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On his ninth studio album, Small Town Dreams, listeners hear Will Hoge tell stories about growing up in a Southern town.

The first song, Growing Up Around Here tells of spending time trying to leave his hometown, swearing he’d never come back. But then after reminiscing about “kissing his first girl under the Texaco sign” and playing football he realizes he will never live far from where he began. He feels a sense of pride and contentment where he is now.

Track 2, They Don’t Make ‘Em Like They Used To, tells the story of the traditional southern working class. Someone much older than the narrator would always say whether it be “cars, fences, houses, or family names, they don’t make them like they used to. This line is repeated throughout, my favorite instance being “Solid as the gospel truth, they don’t make ’em like they used to.”

As the album progresses, Better Than You and Little Bitty Dreams show his love for a girl and their lives together. LBD was written for his wife. It is comforting to hear songs of people who still have love for each other even through all of their dreams. The song is a tale of sacrifice and hardship, but love wins through everything.

Guitar or a Gun is one of the best “story” songs I’ve heard in a long time. Dad says one of these will last forever and the other’s just for fun and he knows which is which. Narrator did not know which to choose, since they could both last forever and both be for fun. “I can learn to shoot like Jesse James out there on the run. Play guitar and be a Rolling Stone. Well, that just sounds like fun. A rockstar or an outlaw, either way, I’ve won when I walk out this door with a guitar or a gun.” The choice he makes is crucial to he will become, but whichever he chooses, he will leave the pawn shop “feeling like a king.” This is a song that, to me, is Will Hoge through and through. The song has remnants of Rock and Roll Star from Hoge’s first album Carousel, which shows he can stay true to his roots.

Middle of America is the perfect small-town anthem. Fitting, given the name of the album and the reference to it in the song. “Tomorrow there’s gonna be talk, but it’ll be alright. It’s just another night in the middle of America.” I grew up in a small town and this song is remnant of that. Can we say nostalgia?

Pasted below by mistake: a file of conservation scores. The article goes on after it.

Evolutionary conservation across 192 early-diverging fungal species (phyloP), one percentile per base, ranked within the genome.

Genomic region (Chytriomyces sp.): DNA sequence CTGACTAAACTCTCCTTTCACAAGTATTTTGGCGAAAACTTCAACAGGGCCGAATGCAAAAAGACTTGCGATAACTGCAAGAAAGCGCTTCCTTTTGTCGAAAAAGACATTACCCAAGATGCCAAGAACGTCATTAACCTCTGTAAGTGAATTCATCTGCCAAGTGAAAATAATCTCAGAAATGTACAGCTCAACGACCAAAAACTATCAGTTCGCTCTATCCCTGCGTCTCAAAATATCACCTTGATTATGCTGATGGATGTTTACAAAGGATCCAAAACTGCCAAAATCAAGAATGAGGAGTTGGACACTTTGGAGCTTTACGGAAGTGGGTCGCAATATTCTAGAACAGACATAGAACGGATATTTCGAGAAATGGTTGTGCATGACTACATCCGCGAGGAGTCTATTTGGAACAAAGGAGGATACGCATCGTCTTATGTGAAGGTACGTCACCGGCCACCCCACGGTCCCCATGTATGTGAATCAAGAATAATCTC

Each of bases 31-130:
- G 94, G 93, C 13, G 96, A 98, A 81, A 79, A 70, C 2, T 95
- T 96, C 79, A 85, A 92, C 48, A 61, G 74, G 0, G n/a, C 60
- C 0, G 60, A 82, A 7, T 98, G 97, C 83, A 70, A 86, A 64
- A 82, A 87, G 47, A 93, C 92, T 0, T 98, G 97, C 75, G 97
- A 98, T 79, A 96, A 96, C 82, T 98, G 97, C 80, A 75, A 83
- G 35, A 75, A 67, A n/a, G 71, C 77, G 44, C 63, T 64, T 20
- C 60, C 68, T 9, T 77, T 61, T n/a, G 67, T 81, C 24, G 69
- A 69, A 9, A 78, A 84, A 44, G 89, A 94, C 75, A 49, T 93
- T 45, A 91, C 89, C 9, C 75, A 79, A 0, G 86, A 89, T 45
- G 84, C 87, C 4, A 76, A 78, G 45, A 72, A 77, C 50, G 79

All I Want Is Us Tonight gives the listener a break before the best (and most emotional) song on this whole damn album comes on.

That leads me to Just Up The Road. The first time I listened to the album, this was the song I kept going back to. Being a person that loves words, I adored the imagery of “chasing white lines” and “taking the fast lane” in relation to the title of the song “Just Up The Road.” That is poetry at its finest. This song reminds me of It’s A Shame from Blackbird on a Lonely Wire. This song is a Will Hoge song. Of course, it’s his song, but in this sense, I’m talking about when I describe Will’s sound to people, this is my reference.

Desperate Times, The Last Thing I Needed, and Til I Do It Again wrap up the album with hand claps, the blues, and Rock and Roll, in that order. If you pay attention to the linear notes of the album, the hand claps in DT included Will’s sons which I thought was precious.

Overall, this album ultimately set out what it was supposed to do: give you the small town feel. I feel that it shows how artists can learn to stay true to their roots, just like Will always does. Rock and Roll is not dead. It just comes in different forms.

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